I didn’t realize that writing for someone else was supposed to be helpful to the person. No matter whom you write for, a professional writer was supposed to hone their skill continually. The words were to be beautiful and extraordinary because an individual’s unique thoughts were being placed on paper – or screen if you will. Our minds are beautiful. As writers, it is our duty to express the thoughts of us and other people in the best way humanly possible.

My editor finally let me open up and express myself in a way that made me become a better writer. I say better because I’m aiming to be one of the best. After school, I became a full-time writer.

Since then, I’ve made countless mistakes in writing, and countless corrections. I practiced every day thanks to my job and I’m still practicing. Now, I’m planning to go beyond my scope and pass on the knowledge that was given to me by my mentors.

How starting my own company is making who I become

There is a misconception that outsourced writers from the Philippines are willing to work for $.001 or even less than that. Let me correct that. There are outsourced freelancers in my country who are willing to work for less than that. It is an act of desperation, but it is also damaging to everyone who invested in becoming writers. For their hard work and money put into the best schools, they are valued below their minimum expectations. Veterans are being asked to write for peanuts, while newbies are being forced to write for less than that.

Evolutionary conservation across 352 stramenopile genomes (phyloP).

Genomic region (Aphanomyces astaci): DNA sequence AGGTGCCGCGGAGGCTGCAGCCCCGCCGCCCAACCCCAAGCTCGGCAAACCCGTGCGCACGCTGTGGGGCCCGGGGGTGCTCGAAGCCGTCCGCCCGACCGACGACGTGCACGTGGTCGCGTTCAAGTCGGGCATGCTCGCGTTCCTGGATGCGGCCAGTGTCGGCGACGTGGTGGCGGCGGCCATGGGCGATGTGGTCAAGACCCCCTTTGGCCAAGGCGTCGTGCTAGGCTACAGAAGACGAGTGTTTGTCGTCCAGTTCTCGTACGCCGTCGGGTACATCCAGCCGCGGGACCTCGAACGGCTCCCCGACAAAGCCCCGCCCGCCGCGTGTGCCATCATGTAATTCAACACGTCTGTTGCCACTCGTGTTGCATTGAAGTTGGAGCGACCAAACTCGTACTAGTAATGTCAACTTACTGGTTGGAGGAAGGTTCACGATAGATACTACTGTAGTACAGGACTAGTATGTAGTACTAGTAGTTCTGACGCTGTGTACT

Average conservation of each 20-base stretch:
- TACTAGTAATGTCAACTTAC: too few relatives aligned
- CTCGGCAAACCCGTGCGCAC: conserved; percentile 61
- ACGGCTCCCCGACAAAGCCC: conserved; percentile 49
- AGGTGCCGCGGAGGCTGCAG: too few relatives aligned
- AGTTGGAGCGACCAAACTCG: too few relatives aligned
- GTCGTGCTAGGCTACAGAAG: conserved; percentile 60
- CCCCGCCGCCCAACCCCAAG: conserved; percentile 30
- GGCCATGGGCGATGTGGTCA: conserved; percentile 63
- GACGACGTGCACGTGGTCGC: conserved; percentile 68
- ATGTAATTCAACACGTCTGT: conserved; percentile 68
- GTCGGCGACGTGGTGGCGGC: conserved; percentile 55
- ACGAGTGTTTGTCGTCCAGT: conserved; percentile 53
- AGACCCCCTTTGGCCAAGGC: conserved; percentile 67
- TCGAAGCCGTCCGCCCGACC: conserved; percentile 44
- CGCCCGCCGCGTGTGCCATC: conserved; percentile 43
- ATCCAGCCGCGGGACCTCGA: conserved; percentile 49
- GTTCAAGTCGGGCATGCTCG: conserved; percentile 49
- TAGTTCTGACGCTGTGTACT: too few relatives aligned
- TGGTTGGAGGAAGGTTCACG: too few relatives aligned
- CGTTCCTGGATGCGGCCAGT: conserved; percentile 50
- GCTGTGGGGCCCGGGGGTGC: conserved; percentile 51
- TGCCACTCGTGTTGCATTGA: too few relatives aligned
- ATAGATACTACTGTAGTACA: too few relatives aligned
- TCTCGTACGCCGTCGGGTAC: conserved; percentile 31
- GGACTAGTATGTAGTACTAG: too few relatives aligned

I decided to start my company to teach freelancers how to write well. The business is for general web copywriting services, with plans to expand into full digital marketing services. I don’t presume to be the best and I am not a one-woman show. I have a team that is ready to help people learn how to write well, how to do business with clients properly, and how to spread awareness about the value of the work we do. In fact, it’s not just for the writers, but also for other freelancers who have not been trained or those who want to learn to write professionally.

You cannot be a writer just because someone says, “Magaling ka naman mag English. Magwriting ka kaya?” You’re good at speaking English. Why don’t you become a writer? No. Just no. Writing is an art and a skill. It is learned. It is not a gift. Even the best writers think they are less than the dead writers that came before them. There is no hierarchy, but there is a step by step process. You try, you learn, you improve. It’s a cycle and there is no end in sight until you decide to retire.

I’m not done writing. Nor will I ever be done. I’ve come to a point where I realized that no matter how good or bad I am at writing, I will always be a writer. Luckily for me, there are teachers all over the world. Now, it’s my turn. I want to help teach others the way I was taught. Because I wouldn’t be here now, opening my own writing company, without the help of the people who believed in my potential to learn and not just my potential to write well.

Danielle A. Suleik
Danielle is a writer and a licensed physiotherapist in Manila, Philippines. She is passionate about women’s issues and open-world gaming like Fallout, Witcher and Skyrim.